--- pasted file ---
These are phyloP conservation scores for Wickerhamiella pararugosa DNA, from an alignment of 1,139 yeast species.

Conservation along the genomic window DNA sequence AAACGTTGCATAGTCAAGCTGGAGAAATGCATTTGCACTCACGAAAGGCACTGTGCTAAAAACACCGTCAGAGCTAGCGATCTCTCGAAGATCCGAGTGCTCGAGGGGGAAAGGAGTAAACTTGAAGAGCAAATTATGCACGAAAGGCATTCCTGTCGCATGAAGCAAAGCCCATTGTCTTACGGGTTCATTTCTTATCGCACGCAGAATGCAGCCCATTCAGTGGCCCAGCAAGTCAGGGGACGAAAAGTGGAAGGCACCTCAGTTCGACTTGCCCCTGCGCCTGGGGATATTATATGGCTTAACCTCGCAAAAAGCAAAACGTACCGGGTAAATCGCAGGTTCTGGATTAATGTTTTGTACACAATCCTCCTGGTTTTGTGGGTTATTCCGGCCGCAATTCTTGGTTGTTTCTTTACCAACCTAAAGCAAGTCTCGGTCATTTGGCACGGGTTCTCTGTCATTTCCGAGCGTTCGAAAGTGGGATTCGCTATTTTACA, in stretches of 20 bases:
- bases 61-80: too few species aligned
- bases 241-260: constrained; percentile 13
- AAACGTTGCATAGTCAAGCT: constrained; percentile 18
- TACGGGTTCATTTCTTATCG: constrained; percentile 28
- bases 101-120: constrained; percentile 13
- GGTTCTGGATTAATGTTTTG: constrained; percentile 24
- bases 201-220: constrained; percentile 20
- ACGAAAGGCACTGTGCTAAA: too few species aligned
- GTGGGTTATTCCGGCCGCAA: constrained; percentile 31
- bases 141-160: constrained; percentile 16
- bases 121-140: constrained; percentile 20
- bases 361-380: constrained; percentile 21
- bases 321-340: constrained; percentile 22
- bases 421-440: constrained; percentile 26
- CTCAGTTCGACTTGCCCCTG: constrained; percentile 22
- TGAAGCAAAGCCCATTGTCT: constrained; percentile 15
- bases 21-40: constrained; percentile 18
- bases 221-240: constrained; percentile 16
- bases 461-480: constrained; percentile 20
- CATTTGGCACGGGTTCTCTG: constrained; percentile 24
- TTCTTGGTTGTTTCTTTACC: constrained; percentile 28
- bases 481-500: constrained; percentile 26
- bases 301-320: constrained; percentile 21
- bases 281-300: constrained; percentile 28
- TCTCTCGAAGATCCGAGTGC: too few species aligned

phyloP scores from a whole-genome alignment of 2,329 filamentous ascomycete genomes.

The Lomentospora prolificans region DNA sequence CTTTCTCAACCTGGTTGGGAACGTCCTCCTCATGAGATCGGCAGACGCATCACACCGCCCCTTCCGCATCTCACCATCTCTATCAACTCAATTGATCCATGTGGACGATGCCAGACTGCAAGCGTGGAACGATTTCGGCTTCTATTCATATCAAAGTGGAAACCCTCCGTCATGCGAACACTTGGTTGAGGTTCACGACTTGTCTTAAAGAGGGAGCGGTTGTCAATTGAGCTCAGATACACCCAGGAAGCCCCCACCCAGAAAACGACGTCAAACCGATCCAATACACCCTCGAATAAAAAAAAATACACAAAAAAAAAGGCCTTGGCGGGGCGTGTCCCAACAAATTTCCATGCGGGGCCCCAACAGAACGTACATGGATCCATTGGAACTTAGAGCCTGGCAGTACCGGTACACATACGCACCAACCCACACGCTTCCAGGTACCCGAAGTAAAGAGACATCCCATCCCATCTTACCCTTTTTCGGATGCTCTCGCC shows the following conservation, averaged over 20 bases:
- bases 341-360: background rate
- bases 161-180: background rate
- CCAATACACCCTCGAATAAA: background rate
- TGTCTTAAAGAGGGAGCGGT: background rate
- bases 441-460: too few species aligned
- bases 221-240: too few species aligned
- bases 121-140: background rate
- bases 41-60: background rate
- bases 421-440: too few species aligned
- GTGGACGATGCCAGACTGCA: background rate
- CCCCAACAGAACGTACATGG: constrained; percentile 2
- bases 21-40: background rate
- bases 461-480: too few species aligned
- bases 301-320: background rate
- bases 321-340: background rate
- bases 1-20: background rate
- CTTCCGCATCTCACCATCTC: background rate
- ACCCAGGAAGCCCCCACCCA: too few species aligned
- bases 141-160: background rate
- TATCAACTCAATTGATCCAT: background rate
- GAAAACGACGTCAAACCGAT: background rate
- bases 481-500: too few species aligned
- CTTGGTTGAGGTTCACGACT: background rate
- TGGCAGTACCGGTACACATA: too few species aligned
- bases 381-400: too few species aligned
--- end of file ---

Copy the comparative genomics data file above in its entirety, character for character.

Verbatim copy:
These are phyloP conservation scores for Wickerhamiella pararugosa DNA, from an alignment of 1,139 yeast species.

Conservation along the genomic window DNA sequence AAACGTTGCATAGTCAAGCTGGAGAAATGCATTTGCACTCACGAAAGGCACTGTGCTAAAAACACCGTCAGAGCTAGCGATCTCTCGAAGATCCGAGTGCTCGAGGGGGAAAGGAGTAAACTTGAAGAGCAAATTATGCACGAAAGGCATTCCTGTCGCATGAAGCAAAGCCCATTGTCTTACGGGTTCATTTCTTATCGCACGCAGAATGCAGCCCATTCAGTGGCCCAGCAAGTCAGGGGACGAAAAGTGGAAGGCACCTCAGTTCGACTTGCCCCTGCGCCTGGGGATATTATATGGCTTAACCTCGCAAAAAGCAAAACGTACCGGGTAAATCGCAGGTTCTGGATTAATGTTTTGTACACAATCCTCCTGGTTTTGTGGGTTATTCCGGCCGCAATTCTTGGTTGTTTCTTTACCAACCTAAAGCAAGTCTCGGTCATTTGGCACGGGTTCTCTGTCATTTCCGAGCGTTCGAAAGTGGGATTCGCTATTTTACA, in stretches of 20 bases:
- bases 61-80: too few species aligned
- bases 241-260: constrained; percentile 13
- AAACGTTGCATAGTCAAGCT: constrained; percentile 18
- TACGGGTTCATTTCTTATCG: constrained; percentile 28
- bases 101-120: constrained; percentile 13
- GGTTCTGGATTAATGTTTTG: constrained; percentile 24
- bases 201-220: constrained; percentile 20
- ACGAAAGGCACTGTGCTAAA: too few species aligned
- GTGGGTTATTCCGGCCGCAA: constrained; percentile 31
- bases 141-160: constrained; percentile 16
- bases 121-140: constrained; percentile 20
- bases 361-380: constrained; percentile 21
- bases 321-340: constrained; percentile 22
- bases 421-440: constrained; percentile 26
- CTCAGTTCGACTTGCCCCTG: constrained; percentile 22
- TGAAGCAAAGCCCATTGTCT: constrained; percentile 15
- bases 21-40: constrained; percentile 18
- bases 221-240: constrained; percentile 16
- bases 461-480: constrained; percentile 20
- CATTTGGCACGGGTTCTCTG: constrained; percentile 24
- TTCTTGGTTGTTTCTTTACC: constrained; percentile 28
- bases 481-500: constrained; percentile 26
- bases 301-320: constrained; percentile 21
- bases 281-300: constrained; percentile 28
- TCTCTCGAAGATCCGAGTGC: too few species aligned

phyloP scores from a whole-genome alignment of 2,329 filamentous ascomycete genomes.

The Lomentospora prolificans region DNA sequence CTTTCTCAACCTGGTTGGGAACGTCCTCCTCATGAGATCGGCAGACGCATCACACCGCCCCTTCCGCATCTCACCATCTCTATCAACTCAATTGATCCATGTGGACGATGCCAGACTGCAAGCGTGGAACGATTTCGGCTTCTATTCATATCAAAGTGGAAACCCTCCGTCATGCGAACACTTGGTTGAGGTTCACGACTTGTCTTAAAGAGGGAGCGGTTGTCAATTGAGCTCAGATACACCCAGGAAGCCCCCACCCAGAAAACGACGTCAAACCGATCCAATACACCCTCGAATAAAAAAAAATACACAAAAAAAAAGGCCTTGGCGGGGCGTGTCCCAACAAATTTCCATGCGGGGCCCCAACAGAACGTACATGGATCCATTGGAACTTAGAGCCTGGCAGTACCGGTACACATACGCACCAACCCACACGCTTCCAGGTACCCGAAGTAAAGAGACATCCCATCCCATCTTACCCTTTTTCGGATGCTCTCGCC shows the following conservation, averaged over 20 bases:
- bases 341-360: background rate
- bases 161-180: background rate
- CCAATACACCCTCGAATAAA: background rate
- TGTCTTAAAGAGGGAGCGGT: background rate
- bases 441-460: too few species aligned
- bases 221-240: too few species aligned
- bases 121-140: background rate
- bases 41-60: background rate
- bases 421-440: too few species aligned
- GTGGACGATGCCAGACTGCA: background rate
- CCCCAACAGAACGTACATGG: constrained; percentile 2
- bases 21-40: background rate
- bases 461-480: too few species aligned
- bases 301-320: background rate
- bases 321-340: background rate
- bases 1-20: background rate
- CTTCCGCATCTCACCATCTC: background rate
- ACCCAGGAAGCCCCCACCCA: too few species aligned
- bases 141-160: background rate
- TATCAACTCAATTGATCCAT: background rate
- GAAAACGACGTCAAACCGAT: background rate
- bases 481-500: too few species aligned
- CTTGGTTGAGGTTCACGACT: background rate
- TGGCAGTACCGGTACACATA: too few species aligned
- bases 381-400: too few species aligned